Midwinter Panfish Adjustments

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with Jason Mitchell Outdoors

Early ice and late ice are coveted periods of time for ice anglers targeting crappie, sunfish and bluegill.  Fish are often predictable and aggressive.  Whether you are an experienced angler or a novice, these windows often provide some of the best fishing of the winter.  The midwinter period can see success drop off but these lulls can still be productive with a few adjustments.

Here are five quick fixes to help you catch a lot more panfish during the dreaded midwinter period.

1) Drop down to lighter line.  Four pound test combined with the weight of tungsten can shine at early and late ice but when the bite gets tougher, you will be amazed at how many more fish can be caught by dropping down to fresh two pound test.

2) Master the Subtle Quiver.  When fishing gets tough, the most delicate and subtle quiver often triggers bites.  The right quiver creates a soft vibration on the jig and tail but the jig basically stays in one place.  Use a spring bobber or sanded glass tip for mastering this quiver.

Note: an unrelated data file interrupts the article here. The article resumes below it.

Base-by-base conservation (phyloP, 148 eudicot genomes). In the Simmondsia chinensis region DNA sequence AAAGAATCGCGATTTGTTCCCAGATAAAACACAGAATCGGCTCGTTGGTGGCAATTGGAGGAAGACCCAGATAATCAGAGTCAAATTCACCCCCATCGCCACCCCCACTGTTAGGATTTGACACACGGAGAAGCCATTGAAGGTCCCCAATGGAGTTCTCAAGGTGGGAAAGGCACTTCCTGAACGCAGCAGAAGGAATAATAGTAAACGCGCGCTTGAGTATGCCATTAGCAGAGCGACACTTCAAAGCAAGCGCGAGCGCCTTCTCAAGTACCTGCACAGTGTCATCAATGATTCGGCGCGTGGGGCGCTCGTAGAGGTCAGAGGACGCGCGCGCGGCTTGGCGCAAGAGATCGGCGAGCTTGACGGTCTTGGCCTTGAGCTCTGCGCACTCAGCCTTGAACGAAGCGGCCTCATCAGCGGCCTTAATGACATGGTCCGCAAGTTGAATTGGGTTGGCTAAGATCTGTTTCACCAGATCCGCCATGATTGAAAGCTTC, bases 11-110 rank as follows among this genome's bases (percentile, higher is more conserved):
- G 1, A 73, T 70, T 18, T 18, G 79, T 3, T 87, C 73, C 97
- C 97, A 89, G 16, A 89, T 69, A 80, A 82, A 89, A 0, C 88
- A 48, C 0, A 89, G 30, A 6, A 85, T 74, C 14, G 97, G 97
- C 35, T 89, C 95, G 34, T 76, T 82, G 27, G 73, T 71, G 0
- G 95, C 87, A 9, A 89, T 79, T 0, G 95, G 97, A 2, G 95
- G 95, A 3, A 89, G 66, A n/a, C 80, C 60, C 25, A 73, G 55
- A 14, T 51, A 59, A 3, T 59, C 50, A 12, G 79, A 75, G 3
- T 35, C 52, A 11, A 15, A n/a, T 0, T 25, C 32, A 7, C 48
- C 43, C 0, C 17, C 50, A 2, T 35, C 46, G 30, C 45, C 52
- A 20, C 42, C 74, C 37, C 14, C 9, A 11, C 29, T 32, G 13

3) Spooler reels like Clam’s Ice Spooler Elite enable ice anglers to present a jig with little to no twist or turn as the jig hangs in the water. The less you have to do to trigger a bite, the more this type of a reel can increase your success on a tough bite.

4) Experiment with vertical jigs like Clam Pro Tackle’s Maggot Drop.  Soft plastics can be hooked to hang horizontally but vertical jigs move less water and have less of a profile which shines on a tough bite.  Remember that panfish often rise up to the jig and when looking from below, vertical jigs look much smaller than a horizontal jig.

5) Force yourself to fish fresh ice.  There might not be many secrets left by mid winter and many of the well known locations are covered with old frozen holes.  The primary reason fishing can often get tougher into midwinter on many locations is because many fish have already been caught so the fish that are left are not competing against as many fish.  If you can force yourself away from the tried and true and force yourself to explore some new locations and find new fish that haven’t been pressured, you are going to catch more and bigger fish.

 

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About Author

Jason Mitchell is a professional angler, and outdoor writer. Host of Jason Mitchell Outdoors Television, he is a renown multi-species and ice angler, and owner of Devils Lake, North Dakota’s, Mitchell’s Devils Lake Guide Service.